Motorcycle Accident: What to do after you hit the pavement
Sometimes it is the point where you know you canít stop in time. Sometimes it is when you start tumbling. And sometimes you wonít know what happened, except you are on the ground and your bike is on its side. Whatever the case, you have been in an accident, and your health, wealth, and ability to ride again are in jeopardy if you donít think clearly and act rationally.
After the accident, take stock of your situation. Are you injured? Are you in harmís way? Can traffic safely avoid you? If you are just around a blind corner or over the crest of a hill you could be in danger of second accident. Is there gasoline leaking? There are a million variables and you have to think clearly to avoid any further damage or injury.
Common injuries after a motorcycle accident include fractured wrists or collarbones, bruised hips or knees, and sprained ankles. These injuries should be assessed and may or may not impair your movement immediately, but will swell up and later restrict your movement. If you are bleeding, more than a minor scrape, or have sharp internal pains, you should call an ambulance or visit a hospital immediately. If you are having trouble concentrating and are feeling lethargic or sleepy, you may have suffered a concussion and further evaluation is needed to rule out a skull fracture and/or more serious head trauma.
It takes about 3 seconds for adrenaline to be introduced into the bloodstream and the effects to felt all over the body. This hormone will make you act irrationally; cause your hands to shake and dexterity to decrease. It will cloud your mind and make you focus on the imminent and blur your view of the big picture. You must first realize that you are under an adrenaline rush and try not to panic. Breathe deeply, take a seat, and whatever you do donít try to figure out who is at fault, you will only say something stupid, or worse, get in a fight.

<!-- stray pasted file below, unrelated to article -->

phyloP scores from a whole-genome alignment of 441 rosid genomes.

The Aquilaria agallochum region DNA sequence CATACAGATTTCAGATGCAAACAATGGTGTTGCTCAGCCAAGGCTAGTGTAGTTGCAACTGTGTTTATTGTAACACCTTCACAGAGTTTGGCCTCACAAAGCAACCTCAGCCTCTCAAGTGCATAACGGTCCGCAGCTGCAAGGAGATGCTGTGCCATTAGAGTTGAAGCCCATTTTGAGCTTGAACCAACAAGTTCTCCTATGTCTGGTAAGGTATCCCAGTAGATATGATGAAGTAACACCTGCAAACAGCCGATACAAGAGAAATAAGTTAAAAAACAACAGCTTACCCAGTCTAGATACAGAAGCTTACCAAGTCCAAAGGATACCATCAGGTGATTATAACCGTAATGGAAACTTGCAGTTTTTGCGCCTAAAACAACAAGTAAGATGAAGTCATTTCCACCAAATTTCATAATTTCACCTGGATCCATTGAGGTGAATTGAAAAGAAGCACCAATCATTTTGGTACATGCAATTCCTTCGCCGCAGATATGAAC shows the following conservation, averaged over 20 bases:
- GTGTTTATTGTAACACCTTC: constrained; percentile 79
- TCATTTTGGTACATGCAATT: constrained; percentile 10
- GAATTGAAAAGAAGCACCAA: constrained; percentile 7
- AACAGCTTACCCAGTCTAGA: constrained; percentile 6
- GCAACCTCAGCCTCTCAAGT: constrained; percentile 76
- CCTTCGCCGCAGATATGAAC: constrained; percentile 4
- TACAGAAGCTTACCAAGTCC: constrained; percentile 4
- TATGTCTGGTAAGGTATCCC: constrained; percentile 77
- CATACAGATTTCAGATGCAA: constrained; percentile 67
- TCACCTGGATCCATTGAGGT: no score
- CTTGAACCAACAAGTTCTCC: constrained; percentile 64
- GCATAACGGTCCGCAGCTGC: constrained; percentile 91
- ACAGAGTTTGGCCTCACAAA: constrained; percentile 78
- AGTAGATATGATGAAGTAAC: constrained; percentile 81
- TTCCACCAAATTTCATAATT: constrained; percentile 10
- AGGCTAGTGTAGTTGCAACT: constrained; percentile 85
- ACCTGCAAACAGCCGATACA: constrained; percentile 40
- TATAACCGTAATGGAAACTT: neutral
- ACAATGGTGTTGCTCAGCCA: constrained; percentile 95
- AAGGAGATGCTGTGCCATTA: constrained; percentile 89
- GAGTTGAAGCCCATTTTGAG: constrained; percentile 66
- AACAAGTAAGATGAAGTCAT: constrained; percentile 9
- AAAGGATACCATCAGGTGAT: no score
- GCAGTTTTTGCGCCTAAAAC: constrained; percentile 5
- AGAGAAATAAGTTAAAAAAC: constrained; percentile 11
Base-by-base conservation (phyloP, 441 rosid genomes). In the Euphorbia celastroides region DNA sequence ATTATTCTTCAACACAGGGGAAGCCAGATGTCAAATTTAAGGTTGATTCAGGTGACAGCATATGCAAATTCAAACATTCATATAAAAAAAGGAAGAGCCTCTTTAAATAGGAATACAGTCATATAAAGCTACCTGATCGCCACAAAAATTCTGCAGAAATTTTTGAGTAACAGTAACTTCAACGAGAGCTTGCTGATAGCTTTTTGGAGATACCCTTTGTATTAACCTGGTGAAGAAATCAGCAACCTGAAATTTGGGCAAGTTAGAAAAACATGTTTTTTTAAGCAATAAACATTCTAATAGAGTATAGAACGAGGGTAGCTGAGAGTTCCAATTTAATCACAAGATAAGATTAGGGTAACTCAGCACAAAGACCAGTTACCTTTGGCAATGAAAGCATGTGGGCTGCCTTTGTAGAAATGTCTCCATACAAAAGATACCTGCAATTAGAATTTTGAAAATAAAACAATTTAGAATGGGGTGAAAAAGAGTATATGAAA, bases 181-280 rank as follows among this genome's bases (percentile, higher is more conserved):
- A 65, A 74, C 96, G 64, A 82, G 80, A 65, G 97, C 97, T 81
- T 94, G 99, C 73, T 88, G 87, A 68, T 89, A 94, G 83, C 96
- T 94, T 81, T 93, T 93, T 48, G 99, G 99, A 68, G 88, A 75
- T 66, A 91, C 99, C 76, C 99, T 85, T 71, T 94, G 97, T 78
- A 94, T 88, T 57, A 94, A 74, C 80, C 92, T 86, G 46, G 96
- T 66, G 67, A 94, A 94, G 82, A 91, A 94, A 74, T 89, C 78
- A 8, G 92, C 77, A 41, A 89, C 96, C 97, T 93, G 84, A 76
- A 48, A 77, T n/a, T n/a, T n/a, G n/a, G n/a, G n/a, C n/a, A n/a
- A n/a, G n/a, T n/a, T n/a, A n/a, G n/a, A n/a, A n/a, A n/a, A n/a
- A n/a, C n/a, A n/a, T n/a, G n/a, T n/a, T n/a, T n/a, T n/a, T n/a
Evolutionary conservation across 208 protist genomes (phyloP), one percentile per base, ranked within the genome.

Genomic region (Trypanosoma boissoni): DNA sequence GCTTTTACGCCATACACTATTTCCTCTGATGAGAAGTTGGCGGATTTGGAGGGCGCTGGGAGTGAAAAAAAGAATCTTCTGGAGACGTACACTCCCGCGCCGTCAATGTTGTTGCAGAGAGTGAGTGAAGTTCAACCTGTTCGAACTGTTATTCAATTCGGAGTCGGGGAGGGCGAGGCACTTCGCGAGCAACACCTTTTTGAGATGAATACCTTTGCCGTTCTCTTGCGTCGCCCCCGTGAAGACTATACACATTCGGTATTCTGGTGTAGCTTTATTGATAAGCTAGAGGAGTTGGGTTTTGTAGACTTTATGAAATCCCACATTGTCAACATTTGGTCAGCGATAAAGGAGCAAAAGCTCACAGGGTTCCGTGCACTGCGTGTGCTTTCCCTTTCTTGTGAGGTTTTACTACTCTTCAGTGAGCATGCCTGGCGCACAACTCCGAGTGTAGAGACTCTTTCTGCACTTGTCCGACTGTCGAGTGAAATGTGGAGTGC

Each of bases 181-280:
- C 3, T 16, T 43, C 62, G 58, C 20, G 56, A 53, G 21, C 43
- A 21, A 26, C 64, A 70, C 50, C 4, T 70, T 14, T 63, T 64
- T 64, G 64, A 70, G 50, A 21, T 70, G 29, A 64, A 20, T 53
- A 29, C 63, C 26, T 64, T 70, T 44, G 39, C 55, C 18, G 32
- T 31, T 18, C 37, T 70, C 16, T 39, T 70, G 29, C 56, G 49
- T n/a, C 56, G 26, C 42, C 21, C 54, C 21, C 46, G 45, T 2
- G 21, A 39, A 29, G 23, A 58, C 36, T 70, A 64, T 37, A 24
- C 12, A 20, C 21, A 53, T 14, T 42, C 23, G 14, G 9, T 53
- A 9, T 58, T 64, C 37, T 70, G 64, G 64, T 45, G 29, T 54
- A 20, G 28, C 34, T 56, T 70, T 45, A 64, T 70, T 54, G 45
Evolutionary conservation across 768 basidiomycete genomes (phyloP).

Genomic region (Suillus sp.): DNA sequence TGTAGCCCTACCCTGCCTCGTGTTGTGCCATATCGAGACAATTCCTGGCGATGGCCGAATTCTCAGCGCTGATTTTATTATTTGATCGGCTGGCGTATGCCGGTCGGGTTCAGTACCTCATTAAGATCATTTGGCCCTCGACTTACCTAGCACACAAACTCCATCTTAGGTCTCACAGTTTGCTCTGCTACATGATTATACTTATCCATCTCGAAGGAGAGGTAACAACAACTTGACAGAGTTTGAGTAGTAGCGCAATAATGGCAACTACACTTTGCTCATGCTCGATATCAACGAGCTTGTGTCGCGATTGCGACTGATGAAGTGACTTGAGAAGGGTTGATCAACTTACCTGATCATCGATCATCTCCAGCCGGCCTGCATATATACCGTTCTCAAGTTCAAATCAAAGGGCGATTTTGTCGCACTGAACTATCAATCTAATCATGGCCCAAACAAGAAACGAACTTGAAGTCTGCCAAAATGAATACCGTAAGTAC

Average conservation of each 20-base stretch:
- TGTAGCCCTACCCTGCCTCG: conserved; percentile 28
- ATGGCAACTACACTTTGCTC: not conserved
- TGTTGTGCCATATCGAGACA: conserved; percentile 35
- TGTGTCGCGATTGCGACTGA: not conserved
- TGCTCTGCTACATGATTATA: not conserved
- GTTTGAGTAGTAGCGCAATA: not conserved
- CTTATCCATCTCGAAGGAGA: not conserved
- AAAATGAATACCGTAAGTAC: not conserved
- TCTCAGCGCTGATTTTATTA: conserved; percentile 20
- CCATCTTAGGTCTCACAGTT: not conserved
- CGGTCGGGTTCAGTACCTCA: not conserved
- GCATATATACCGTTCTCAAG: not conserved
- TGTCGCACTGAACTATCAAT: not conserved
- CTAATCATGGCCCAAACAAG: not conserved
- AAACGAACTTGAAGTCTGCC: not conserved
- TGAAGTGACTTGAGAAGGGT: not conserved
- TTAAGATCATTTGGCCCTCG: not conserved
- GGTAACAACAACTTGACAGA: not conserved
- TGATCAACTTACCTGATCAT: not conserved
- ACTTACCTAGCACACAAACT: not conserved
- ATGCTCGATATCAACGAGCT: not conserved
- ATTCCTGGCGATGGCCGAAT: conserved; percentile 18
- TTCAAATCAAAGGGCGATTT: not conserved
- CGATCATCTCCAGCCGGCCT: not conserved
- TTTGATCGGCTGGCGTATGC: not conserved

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Unless you are certain that it was your fault, borrow a pen and paper and record the license plates of the involved parties and the names and phone numbers of witnesses. While you have some ink left draw a picture of the scene as well as any unusual road conditions in case you need to remember specifics later. Call the police if you think it is necessary, but in this day and age, rubberneckers will be on the phone to 911 before you stop rolling and the police will show up soon after. Most law enforcement agencies will automatically send an ambulance if they know a motorcycle is involved.
Adrenaline tends to make people chatty. Try not to discuss the accident until a police officer shows up. While excuses like ďI never saw youĒ or ďYou should have been able to avoid meĒ are flippant and frustrating, they are as good as an admission of fault. Remember, this is an accident and the other driver, no matter how poor his skills, was not intentionally trying to injure you. Donít take out your anger on them and exacerbate an already unfortunate event. Let the other driver have as much rope as he needs to hang himself. You should just keep quiet.
Some points to remember:
- It is hard for traffic to see a bike lying on its side. Try to move it to the shoulder or at the very least roll it upright and stand it up.
- Do not let anyone light a flare or you may set fire to your bike if it is leaking gasoline.
- Helmets are usually rendered ineffective after an accident. Have it inspected to determine its future crash-worthiness.
- If the bike still runs and you plan to ride it home or to the garage, test the vital components like the frame, brakes, clutch, tranny, fork, suspension and tires. You donít want anything failing while you are at speed or rounding a corner.
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